Longtime AIDS researcher Robert Redfield picked to lead CDC

Robert Redfield, MD, a longtime AIDS researcher, was named Wednesday as head of CDC. In a statement, HHS Secretary Alex Azar said that Redfield, 66, has "dedicated his entire life to promoting public health and providing compassionate care to his patients, and we are proud to welcome him as director of the world's premier epidemiological agency."...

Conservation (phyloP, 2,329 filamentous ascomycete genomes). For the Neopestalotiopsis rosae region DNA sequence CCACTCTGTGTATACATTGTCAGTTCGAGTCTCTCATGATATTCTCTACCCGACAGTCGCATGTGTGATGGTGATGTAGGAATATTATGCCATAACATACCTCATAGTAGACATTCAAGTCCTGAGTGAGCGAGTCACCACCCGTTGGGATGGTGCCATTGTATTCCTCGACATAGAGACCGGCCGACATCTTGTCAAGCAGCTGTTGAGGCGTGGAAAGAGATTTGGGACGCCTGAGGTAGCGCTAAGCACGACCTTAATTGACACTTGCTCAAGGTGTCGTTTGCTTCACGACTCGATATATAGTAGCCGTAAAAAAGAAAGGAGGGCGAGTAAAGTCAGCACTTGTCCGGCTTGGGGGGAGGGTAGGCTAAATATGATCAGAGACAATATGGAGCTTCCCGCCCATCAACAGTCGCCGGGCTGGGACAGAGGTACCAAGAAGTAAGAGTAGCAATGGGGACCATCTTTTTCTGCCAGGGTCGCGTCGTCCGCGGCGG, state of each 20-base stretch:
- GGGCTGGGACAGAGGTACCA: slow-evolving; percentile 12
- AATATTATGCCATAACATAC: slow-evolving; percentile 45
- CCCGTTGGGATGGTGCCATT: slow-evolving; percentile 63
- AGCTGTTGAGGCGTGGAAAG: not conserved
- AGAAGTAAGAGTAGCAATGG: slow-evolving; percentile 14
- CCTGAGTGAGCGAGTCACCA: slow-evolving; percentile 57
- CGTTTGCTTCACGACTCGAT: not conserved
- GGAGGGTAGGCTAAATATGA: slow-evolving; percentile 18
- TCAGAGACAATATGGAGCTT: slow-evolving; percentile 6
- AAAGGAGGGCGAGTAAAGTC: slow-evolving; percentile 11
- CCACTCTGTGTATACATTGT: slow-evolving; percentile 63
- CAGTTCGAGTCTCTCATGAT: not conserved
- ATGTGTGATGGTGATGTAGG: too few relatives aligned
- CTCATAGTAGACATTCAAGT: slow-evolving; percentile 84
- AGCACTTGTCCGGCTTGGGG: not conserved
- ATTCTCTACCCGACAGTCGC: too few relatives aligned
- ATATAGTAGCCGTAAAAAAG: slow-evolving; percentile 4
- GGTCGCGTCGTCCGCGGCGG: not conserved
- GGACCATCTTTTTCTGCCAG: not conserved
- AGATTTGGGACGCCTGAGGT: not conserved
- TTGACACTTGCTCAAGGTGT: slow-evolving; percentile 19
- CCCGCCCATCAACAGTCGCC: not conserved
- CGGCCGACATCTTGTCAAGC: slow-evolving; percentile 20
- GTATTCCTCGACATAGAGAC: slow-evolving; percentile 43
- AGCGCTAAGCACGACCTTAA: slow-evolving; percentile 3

Robert Redfield, MD, a longtime AIDS researcher, was named Wednesday as head of CDC. In a statement, HHS Secretary Alex Azar said that Redfield, 66, has "dedicated his entire life to promoting public health and providing compassionate care to his patients, and we are proud to welcome him as director of the world's premier epidemiological agency." Azar noted Redfield's "peerless" scientific and clinical background and said that during his tenure at the Walter Reed Army Institute of Research, Redfield made "pioneering contributions to advance our understanding of HIV/AIDS." Redfield's more recent work running a treatment network for patients with HIV and hepatitis C in Baltimore will prepare him "to hit the ground running on one of HHS and CDC's top priorities, combating the opioid epidemic," Azar said. Redfield, a professor of medicine at the University of Maryland School of Medicine, heads clinical care and research at the medical school's Institute of Human Virology. In addition, he oversees a program providing care to more than 6,000 patients in the Baltimore-Washington region, and more than 1.3 million patients in Africa and the Caribbean as part of the President's Emergency Plan for AIDS Relief. While supporters praised Redfield's experience and compassion as a public health physician, critics have pointed to his lack of experience running a governmental public-health agency as well as his once-controversial positions on HIV testing during the first decade of the AIDS crisis. The position of CDC director does not require Senate confirmation, and Redfield is expected to be sworn in soon.